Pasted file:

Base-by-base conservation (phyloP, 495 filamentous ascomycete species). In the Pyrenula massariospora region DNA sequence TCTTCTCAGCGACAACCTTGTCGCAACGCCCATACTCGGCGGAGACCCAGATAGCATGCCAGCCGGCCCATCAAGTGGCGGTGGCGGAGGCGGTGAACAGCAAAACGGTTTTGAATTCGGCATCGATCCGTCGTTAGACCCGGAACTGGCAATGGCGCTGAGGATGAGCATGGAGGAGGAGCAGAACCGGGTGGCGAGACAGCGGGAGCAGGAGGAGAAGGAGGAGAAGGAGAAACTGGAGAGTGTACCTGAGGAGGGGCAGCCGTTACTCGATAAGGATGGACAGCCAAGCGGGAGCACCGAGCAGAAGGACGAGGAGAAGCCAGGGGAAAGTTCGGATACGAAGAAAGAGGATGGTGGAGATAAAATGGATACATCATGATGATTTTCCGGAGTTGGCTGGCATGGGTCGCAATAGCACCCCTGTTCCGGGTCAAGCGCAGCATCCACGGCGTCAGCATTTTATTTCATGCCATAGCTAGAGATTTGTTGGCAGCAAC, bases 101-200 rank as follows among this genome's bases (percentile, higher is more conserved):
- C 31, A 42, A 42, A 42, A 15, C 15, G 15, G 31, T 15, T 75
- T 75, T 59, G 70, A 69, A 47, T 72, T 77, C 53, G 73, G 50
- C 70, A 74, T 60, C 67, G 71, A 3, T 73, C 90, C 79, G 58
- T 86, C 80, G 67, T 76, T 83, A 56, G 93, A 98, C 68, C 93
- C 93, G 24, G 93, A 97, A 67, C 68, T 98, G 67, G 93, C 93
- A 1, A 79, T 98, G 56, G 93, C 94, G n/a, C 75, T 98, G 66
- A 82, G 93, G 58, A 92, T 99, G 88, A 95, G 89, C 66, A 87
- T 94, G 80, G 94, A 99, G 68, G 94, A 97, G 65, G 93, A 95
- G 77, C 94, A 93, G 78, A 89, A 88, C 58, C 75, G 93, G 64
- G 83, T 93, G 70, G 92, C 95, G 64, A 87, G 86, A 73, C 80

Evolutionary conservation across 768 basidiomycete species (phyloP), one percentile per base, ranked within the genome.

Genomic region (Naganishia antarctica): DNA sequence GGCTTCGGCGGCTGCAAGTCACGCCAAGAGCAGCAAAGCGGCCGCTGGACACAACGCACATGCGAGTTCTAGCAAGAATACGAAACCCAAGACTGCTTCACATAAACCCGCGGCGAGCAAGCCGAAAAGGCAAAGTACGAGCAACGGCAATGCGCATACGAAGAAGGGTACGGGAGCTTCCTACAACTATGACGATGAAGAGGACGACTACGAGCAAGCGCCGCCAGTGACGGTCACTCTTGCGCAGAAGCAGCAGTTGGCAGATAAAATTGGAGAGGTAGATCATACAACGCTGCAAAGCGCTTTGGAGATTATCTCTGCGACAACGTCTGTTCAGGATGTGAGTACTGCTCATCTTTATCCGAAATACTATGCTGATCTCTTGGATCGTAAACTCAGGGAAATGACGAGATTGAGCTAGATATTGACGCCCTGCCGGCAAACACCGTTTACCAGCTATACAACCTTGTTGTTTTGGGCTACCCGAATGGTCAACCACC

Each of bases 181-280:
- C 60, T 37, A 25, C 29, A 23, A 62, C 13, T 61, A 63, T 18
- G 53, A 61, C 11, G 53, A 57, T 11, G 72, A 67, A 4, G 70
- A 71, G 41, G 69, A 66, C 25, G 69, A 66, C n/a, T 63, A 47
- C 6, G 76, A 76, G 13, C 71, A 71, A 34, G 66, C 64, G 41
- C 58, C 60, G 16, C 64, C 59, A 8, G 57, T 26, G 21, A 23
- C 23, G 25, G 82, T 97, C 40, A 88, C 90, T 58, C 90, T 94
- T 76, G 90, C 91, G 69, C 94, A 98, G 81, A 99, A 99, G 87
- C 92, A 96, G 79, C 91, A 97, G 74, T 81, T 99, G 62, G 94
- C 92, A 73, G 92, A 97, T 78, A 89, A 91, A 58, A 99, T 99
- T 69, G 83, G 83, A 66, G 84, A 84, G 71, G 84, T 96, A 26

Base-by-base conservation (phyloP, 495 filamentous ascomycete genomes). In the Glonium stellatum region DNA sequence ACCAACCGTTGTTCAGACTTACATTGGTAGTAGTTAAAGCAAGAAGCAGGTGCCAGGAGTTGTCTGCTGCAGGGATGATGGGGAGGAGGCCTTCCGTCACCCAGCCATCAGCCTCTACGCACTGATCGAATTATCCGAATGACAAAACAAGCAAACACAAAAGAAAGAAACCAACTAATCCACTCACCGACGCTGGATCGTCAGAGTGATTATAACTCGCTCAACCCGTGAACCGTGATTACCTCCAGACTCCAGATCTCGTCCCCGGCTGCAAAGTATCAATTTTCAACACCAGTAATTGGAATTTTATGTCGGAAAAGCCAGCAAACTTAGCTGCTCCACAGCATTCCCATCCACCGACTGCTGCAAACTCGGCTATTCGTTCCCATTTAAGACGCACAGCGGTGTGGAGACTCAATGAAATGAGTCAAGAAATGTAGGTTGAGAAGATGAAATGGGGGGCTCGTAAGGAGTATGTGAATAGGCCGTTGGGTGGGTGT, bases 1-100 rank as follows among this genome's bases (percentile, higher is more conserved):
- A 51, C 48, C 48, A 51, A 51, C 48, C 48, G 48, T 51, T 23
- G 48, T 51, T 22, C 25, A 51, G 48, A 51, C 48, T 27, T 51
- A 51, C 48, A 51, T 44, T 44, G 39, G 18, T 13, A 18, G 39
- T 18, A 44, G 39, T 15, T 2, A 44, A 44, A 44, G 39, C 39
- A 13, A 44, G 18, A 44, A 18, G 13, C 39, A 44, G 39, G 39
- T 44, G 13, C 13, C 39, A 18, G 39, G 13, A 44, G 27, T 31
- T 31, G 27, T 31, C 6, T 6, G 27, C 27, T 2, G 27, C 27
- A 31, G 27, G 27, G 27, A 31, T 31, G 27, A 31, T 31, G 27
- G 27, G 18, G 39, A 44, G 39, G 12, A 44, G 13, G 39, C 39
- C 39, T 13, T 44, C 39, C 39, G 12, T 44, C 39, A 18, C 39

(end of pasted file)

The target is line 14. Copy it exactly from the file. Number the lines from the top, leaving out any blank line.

Each of bases 181-280: